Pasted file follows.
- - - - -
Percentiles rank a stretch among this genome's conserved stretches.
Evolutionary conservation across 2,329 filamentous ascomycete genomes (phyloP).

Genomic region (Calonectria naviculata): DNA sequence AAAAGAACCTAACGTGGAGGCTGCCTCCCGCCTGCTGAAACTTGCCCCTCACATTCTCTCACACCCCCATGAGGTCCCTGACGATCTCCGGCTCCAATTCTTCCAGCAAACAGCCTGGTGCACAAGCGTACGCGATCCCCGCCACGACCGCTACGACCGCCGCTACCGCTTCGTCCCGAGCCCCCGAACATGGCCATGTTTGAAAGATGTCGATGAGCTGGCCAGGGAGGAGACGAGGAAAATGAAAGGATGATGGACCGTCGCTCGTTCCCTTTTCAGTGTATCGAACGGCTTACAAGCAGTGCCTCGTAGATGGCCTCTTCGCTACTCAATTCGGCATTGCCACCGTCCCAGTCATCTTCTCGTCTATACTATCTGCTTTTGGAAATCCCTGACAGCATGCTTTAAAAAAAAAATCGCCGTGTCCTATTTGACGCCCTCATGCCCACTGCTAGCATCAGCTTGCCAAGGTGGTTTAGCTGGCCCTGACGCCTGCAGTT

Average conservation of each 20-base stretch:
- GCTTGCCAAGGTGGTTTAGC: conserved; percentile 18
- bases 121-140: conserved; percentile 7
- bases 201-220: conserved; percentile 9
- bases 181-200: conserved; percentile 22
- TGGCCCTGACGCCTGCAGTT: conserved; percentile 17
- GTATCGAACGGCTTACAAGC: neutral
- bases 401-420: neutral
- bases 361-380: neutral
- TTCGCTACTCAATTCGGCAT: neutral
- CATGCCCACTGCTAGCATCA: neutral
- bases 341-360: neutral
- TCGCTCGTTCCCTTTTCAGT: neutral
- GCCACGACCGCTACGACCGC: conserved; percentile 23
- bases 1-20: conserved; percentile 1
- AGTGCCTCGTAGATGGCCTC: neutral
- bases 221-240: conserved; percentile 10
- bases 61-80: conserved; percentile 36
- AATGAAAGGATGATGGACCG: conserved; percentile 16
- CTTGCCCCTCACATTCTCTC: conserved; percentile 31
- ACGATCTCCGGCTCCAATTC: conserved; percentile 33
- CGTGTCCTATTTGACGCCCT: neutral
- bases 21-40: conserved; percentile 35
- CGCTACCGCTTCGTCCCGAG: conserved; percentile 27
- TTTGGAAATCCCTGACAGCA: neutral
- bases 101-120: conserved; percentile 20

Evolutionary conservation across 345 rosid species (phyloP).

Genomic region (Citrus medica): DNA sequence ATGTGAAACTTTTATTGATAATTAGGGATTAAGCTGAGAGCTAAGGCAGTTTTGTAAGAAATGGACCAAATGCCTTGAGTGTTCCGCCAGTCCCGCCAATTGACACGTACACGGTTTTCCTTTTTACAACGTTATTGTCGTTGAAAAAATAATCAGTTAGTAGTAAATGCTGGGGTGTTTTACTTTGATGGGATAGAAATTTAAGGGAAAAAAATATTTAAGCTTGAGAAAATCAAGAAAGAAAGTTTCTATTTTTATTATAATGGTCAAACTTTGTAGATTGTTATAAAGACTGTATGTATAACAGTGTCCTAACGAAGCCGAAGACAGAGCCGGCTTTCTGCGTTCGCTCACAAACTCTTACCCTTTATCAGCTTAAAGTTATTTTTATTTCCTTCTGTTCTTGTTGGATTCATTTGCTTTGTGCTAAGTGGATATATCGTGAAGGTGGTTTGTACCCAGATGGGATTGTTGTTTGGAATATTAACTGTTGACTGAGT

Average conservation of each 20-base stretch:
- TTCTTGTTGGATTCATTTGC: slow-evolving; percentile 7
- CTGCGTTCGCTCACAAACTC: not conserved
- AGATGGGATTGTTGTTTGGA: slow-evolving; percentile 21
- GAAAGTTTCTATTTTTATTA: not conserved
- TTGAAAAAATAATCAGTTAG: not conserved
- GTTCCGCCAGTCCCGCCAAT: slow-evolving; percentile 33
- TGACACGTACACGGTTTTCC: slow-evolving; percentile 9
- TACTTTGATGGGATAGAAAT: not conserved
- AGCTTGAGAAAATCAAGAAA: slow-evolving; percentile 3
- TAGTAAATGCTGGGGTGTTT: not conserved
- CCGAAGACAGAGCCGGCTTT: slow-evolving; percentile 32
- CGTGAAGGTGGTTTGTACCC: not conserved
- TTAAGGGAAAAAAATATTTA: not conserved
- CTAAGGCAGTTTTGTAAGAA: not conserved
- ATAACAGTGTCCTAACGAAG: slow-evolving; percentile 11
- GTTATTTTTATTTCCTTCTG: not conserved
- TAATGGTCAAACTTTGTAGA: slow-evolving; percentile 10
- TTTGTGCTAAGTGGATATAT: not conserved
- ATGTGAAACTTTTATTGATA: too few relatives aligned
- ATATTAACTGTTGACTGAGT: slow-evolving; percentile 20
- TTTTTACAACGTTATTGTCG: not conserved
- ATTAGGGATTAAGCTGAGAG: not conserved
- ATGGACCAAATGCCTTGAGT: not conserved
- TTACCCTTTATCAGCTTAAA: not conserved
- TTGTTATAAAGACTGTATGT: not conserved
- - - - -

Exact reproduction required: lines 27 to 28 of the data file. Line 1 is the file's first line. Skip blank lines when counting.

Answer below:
- CGCTACCGCTTCGTCCCGAG: conserved; percentile 27
- TTTGGAAATCCCTGACAGCA: neutral